Gartner projects that the global SaaS market will grow to more than $21 billion by 2015, with a CAGR in excess of 15%. This means that the SaaS market will be growing 5 times faster than the traditional on-premise software market and customers are now making a serious pivot towards SaaS. This change in buyer preferences has become a big driver for many traditional ISV’s to start seriously considering moving their businesses towards SaaS. This move to the Cloud is causing traditional software businesses new set of unique challenges such as:
- How much will my firm have to invest in order to reach profitability and how long will it take?
- Will our new SaaS products result in existing customer cannibalization?
- Should we build our own data center or use a partner? What are our options?
- How will our go-to-market approach need to change?
- Are we ready to move to SaaS?
Montclare has worked with, and profiled, many different types of Hybrid firms and they are building their new SaaS businesses generally in four different ways. Many of these transition strategies are based on the realization that SaaS in not just a software delivery option, but a different business model. The considerations listed above are just some of the common questions that are asked and a reason why many of these transition strategies have emerged recently. The first strategy is based on acquisition of SaaS assets.
Buy & Fly
This strategy is based on ISV’s purchasing smaller SaaS firms as a way to jump start their SaaS initiatives. By purchasing an existing SaaS firm, ISV’s can gain instant access to some critical ingredients that are needed to build a successful and profitable business including:
- Talent. Having the right personnel who are experienced in the SaaS model is very important and these critical SaaS skill sets are often difficult to grow internally such as; hosting operations, sales, Cloud architects, agile development teams and even executive management.
- Recurring Revenues. Building a large and growing recurring revenue stream takes a long time, that’s why there is high interest in buying them.
- SaaS Platform. Another important ingredient for a successful SaaS business is an efficient, scalable SaaS platform. This is often difficult for traditional ISV’s to build their own multi-tenant platform, so purchasing an operational SaaS platform, that can scale is really an an important business accelerator. This is also one of the biggest investments required to operate a profitable SaaS enterprise and sometimes M&A can be a more cost effective strategy.
- Customers. Being able to have a solid SaaS customer-base is also a benefit for a new Hybrid SaaS business. A customer-base provides input and credibility for a new SaaS business. Customers are also a critical part of the expansion of the SaaS sales model as well.
The two step strategy is when an ISV takes their existing single-tenant product and offers it as a hosted or managed service. This is usually a defensive strategy that can be used to protect ‘at risk’ customers who are considering moving to a SaaS solution. The ISV will also offer additional value added services along with complimentary upgrades to encourage existing customers to migrate to their Cloud service.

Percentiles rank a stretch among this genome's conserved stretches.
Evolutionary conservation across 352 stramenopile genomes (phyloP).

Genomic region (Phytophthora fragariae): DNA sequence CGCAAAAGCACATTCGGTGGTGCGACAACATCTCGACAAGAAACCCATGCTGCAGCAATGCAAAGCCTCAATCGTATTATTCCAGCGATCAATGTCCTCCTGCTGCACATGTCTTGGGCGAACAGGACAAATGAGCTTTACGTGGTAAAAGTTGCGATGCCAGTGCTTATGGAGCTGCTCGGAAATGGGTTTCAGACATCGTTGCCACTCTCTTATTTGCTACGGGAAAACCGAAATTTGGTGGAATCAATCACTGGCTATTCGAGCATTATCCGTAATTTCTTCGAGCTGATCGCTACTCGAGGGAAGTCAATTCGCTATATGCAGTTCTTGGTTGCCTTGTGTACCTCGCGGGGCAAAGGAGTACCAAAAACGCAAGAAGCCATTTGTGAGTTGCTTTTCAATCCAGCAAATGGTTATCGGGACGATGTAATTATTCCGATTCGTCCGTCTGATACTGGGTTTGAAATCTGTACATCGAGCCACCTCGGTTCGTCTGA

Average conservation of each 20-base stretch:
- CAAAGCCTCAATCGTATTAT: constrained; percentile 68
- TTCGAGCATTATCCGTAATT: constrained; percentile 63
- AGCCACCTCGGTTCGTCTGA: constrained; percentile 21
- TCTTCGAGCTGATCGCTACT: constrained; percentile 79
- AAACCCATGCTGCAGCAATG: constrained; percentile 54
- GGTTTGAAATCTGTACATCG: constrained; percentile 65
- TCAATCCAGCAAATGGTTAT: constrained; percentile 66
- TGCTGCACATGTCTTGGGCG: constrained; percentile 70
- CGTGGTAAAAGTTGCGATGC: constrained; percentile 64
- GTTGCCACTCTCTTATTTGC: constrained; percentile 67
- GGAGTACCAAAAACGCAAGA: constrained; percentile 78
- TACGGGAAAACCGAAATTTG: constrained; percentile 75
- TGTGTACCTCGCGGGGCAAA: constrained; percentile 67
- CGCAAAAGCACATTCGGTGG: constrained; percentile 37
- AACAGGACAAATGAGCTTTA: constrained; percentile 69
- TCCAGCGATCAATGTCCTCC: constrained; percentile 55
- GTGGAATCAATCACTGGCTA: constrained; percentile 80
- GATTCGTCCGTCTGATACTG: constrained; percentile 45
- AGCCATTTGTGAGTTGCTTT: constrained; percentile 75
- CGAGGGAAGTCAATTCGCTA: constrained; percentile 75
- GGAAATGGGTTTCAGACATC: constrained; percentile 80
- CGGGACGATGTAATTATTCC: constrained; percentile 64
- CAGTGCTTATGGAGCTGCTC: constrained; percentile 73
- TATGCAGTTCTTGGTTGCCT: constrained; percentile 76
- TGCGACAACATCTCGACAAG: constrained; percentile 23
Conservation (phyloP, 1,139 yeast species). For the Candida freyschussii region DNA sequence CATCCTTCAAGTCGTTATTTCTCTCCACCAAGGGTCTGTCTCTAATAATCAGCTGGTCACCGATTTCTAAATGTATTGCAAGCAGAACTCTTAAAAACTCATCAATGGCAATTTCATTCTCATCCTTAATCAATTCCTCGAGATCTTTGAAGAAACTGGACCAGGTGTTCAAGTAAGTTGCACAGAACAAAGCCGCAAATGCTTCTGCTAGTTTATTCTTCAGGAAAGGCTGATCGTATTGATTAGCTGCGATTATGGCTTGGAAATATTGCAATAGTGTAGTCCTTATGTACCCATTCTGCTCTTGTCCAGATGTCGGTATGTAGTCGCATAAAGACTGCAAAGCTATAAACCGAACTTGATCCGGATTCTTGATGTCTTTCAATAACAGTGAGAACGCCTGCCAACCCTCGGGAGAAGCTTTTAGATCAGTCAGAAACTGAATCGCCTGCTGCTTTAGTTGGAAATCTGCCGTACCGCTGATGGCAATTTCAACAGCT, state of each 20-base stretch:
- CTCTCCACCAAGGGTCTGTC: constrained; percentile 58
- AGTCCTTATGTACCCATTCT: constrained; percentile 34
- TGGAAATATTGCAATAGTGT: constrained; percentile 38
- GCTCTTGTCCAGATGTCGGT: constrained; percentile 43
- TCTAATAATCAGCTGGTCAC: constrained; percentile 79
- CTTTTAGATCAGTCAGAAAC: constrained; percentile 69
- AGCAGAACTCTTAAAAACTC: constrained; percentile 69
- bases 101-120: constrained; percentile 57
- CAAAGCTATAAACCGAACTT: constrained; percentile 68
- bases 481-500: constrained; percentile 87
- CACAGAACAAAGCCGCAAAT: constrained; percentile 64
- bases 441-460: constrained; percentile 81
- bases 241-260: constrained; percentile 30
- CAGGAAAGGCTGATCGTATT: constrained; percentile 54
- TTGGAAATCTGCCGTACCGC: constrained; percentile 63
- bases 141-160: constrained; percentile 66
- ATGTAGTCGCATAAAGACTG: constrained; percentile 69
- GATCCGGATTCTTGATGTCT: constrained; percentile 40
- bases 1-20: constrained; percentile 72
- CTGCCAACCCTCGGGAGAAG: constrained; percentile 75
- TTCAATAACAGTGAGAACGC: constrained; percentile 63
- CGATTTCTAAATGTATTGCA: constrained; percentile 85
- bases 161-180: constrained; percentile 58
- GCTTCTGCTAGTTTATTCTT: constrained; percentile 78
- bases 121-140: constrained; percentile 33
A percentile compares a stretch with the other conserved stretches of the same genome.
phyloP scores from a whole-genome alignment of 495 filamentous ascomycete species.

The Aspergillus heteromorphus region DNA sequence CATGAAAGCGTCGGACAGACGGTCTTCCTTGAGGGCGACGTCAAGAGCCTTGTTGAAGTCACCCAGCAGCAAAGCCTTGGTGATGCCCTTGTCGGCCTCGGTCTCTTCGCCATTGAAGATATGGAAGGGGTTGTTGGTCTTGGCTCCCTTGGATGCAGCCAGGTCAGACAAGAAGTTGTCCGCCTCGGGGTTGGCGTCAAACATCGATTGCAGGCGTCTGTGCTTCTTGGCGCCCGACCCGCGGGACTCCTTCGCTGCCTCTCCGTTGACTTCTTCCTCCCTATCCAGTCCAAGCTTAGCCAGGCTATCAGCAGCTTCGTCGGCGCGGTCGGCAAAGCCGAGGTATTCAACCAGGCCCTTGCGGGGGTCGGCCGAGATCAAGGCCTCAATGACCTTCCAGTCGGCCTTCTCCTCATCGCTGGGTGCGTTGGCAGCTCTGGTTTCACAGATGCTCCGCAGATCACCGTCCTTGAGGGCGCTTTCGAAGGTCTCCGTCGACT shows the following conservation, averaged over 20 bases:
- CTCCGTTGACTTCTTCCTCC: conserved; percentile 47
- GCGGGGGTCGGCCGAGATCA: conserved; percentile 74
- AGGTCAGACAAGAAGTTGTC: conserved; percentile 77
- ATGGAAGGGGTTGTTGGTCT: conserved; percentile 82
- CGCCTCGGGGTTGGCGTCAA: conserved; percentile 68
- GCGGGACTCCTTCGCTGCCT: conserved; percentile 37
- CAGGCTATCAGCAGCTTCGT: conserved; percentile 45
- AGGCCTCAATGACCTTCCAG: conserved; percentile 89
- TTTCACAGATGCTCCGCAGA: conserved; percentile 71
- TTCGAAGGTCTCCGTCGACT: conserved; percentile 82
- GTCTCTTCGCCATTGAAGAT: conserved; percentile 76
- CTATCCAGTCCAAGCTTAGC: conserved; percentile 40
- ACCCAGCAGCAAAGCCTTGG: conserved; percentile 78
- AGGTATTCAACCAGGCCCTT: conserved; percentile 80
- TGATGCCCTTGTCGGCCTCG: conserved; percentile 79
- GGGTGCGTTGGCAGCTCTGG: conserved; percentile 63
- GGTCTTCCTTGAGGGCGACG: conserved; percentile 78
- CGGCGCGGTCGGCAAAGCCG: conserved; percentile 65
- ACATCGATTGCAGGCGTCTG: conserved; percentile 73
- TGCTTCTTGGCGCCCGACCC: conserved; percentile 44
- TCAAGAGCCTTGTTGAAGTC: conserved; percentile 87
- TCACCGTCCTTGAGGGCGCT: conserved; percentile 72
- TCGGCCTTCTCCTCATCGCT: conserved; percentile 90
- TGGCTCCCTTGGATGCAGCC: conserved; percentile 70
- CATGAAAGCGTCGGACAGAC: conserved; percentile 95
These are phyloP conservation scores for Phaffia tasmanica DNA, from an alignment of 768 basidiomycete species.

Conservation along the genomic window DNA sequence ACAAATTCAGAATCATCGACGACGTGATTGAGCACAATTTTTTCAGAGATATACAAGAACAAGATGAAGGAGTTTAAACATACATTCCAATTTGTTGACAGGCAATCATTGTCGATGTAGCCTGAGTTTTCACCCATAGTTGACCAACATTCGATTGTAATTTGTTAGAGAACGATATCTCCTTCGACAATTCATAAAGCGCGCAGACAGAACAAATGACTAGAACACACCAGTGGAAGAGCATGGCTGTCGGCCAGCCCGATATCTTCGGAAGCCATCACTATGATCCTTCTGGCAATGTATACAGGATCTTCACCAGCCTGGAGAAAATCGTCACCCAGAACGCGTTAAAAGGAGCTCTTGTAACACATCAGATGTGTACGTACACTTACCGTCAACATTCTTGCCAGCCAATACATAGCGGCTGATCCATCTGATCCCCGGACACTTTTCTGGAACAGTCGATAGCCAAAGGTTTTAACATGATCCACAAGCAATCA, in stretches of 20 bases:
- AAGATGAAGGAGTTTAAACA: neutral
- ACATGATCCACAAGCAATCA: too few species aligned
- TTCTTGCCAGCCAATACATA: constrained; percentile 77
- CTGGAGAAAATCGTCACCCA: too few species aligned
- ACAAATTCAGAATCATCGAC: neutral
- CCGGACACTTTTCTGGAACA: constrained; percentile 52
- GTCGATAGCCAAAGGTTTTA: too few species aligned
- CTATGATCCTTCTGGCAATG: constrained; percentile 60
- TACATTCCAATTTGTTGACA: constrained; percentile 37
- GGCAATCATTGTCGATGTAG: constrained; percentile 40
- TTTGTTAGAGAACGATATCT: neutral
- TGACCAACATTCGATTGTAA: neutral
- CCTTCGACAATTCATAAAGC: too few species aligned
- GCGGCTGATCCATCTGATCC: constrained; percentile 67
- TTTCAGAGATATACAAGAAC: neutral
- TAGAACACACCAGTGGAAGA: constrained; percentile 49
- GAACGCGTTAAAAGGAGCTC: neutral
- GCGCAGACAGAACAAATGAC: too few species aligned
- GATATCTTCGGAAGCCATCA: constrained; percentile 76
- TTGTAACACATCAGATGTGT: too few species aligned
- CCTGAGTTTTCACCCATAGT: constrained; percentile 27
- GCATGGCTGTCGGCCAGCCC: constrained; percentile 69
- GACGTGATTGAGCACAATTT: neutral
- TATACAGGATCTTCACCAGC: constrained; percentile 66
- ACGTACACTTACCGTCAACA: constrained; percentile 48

As part of this strategy the ISV will then use this managed services ‘air cover’ to build or buy a new platform in the background using a separate development team or even use a PaaS to as their SaaS platform for the future. This strategy can also be operationalized quickly, at a reasonable investment level, and usually requires only a small number of employees to get started.
Hub and Spoke
This strategy is when an ISV surrounds their existing on-premise solutions with new value added SaaS solutions. This Cloud-connected type of approach allows for a more incremental launch of new SaaS capabilities as a way to bring the value of the Cloud to customers who might be tempted to move to more of a pure SaaS offering. The Hub and Spoke strategy is one where ISVs are actively looking to a PaaS or Infrastructure-as-a-Service offering as a quick way to build out their hybrid business.
This approach is well suited for organizations that have products that manage very large amounts of data and there is a business opportunity to collect, aggregate and analyze it. As an alternative to building a new SaaS platform or set of new products. The Big Data strategy allows the ISV to leverage existing Cloud-based analytics product instead of having to build their own. By developing a standard way of accessing their on-premise data assets, it allows ISVs to quickly build value-added data services that can help jump start their SaaS initiatives. This approach is being used effectively for vertical markets or highly specialized solutions that may require a lot of data management.
What we have seen is that many ISV’s are adopting one or more of these four strategies to hasten their move to the Cloud both for defensive reasons, as well as to find new growth markets. This pace has quickened recently as the large master brands are starting to make moves to acquire SaaS expertise and recurring revenue streams, just like SAP did by buying SuccessFactors and Oracle did as they purchased both RightNow and Taleo.
For more information about these Hybrid SaaS Strategies contact me at firstname.lastname@example.org.